Arkin has advised the Office of the Secretary of Defense, the CIA, various offices on the Air Staff and various senior service schools and war colleges, the Office of the Chief of Naval Operations, naval intelligence, the United States Air Forces Central Command, the Defense Intelligence Agency, the National Photographic Interpretation Center, the Joint Warfare Analysis Center, and various "Lessons Learned" projects (Operation Enduring Look, the Gulf War Air Power Survey (GWAPS), Center for Naval Analysis).[2] He has also been a consultant on Iraq to the office of the Secretary-General of the United Nations.

On Friday January 4 2019, Arkin resigned from NBC News.


  • Peter Pringle; William Arkin (1983). S.I.O.P.: The Secret U.S. Plan for Nuclear War. Norton. ISBN 0393017982.
  • Thomas B. Cochran; William Arkin; Milton M. Hoenig (1984). Nuclear Weapons Databook: Volume I – U.S. Nuclear Forces and Capabilities. Ballinger Publishing Company. ISBN 0884101738.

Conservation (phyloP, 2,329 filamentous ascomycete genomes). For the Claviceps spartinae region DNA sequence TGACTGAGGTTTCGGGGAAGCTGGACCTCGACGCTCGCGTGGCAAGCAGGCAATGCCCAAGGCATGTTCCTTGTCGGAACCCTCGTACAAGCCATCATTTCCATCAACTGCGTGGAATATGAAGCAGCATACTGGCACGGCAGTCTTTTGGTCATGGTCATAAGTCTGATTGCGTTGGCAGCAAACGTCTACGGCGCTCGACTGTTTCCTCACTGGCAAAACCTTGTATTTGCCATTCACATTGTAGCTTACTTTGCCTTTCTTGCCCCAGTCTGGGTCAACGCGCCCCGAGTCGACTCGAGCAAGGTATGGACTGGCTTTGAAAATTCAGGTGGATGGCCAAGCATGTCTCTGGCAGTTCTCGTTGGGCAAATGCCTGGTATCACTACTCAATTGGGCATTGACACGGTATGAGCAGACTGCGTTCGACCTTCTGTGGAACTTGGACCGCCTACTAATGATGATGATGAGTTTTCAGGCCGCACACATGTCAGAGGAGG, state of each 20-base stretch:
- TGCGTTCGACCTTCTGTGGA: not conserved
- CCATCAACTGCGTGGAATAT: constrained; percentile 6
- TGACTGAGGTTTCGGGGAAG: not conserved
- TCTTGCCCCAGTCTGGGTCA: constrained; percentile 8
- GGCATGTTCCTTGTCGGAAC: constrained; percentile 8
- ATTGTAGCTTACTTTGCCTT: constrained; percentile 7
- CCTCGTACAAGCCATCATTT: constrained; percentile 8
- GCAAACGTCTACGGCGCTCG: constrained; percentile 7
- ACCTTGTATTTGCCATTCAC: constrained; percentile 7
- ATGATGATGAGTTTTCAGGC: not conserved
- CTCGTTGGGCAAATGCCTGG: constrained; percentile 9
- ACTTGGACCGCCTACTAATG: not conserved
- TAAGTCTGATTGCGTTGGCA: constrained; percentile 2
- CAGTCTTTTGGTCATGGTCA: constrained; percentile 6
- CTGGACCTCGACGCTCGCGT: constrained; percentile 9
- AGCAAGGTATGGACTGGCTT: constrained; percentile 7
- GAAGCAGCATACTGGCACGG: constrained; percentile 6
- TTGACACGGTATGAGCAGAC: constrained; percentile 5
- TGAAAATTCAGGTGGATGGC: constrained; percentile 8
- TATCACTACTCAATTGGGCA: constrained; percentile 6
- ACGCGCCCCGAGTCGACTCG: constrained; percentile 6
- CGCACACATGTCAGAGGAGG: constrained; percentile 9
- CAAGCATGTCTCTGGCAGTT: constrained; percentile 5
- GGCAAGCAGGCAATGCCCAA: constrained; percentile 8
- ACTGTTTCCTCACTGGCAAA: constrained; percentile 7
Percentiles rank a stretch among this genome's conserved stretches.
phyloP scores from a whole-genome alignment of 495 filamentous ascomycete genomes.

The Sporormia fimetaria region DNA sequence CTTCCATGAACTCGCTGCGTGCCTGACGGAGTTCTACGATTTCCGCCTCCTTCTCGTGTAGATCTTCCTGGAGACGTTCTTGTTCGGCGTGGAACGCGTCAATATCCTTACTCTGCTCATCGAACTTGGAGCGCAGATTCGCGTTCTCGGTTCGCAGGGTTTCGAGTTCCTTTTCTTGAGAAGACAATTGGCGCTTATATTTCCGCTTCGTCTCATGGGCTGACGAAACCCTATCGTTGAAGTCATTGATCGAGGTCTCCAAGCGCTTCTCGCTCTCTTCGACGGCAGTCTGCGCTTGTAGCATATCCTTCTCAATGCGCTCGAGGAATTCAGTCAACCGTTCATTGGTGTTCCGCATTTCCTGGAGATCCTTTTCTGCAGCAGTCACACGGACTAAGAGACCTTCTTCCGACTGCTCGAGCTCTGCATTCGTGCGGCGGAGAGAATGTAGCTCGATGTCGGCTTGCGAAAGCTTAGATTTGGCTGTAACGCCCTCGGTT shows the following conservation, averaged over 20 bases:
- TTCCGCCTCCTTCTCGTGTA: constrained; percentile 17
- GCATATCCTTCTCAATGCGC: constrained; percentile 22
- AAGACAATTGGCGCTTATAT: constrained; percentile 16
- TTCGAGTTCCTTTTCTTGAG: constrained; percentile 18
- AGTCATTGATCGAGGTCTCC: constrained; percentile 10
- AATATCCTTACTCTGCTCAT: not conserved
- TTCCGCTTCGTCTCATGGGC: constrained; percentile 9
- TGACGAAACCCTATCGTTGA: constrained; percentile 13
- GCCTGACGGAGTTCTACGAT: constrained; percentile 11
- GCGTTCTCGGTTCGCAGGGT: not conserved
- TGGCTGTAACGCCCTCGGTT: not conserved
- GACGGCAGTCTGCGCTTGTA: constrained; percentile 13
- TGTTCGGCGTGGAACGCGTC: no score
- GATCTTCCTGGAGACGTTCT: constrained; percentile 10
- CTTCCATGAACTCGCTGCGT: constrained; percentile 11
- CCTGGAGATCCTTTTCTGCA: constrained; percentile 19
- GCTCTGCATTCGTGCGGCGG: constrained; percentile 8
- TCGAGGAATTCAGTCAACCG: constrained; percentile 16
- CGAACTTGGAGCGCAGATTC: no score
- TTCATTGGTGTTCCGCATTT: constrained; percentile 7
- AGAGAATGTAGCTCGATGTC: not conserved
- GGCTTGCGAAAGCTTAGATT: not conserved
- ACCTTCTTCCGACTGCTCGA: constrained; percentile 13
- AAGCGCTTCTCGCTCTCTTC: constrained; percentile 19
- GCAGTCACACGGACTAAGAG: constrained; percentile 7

• William Arkin; Richard W. Fieldhouse (1985). The Nuclear Battlefields: Global Links in the Arms Race. Little, Brown and Company. ISBN 0887300022.
  • Thomas B. Cochran; William Arkin; Milton M. Hoenig (1987). Nuclear Weapons Databook: U.S. Nuclear Warhead Production (Paperback ed.). Ballinger Publishing Company. ISBN 0887301258.
  • Thomas B. Cochran; William Arkin; Robert S. Norris; Jeffrey Sands (1989). Nuclear Weapons Databook: Volume IV – Soviet Nuclear Weapons. Ballinger Publishing Company. ISBN 0887300480.
  • William Arkin (1989). Naval accidents, 1945–1988 (Neptune papers). Institute for Policy Studies. ASIN B0006EY0C4.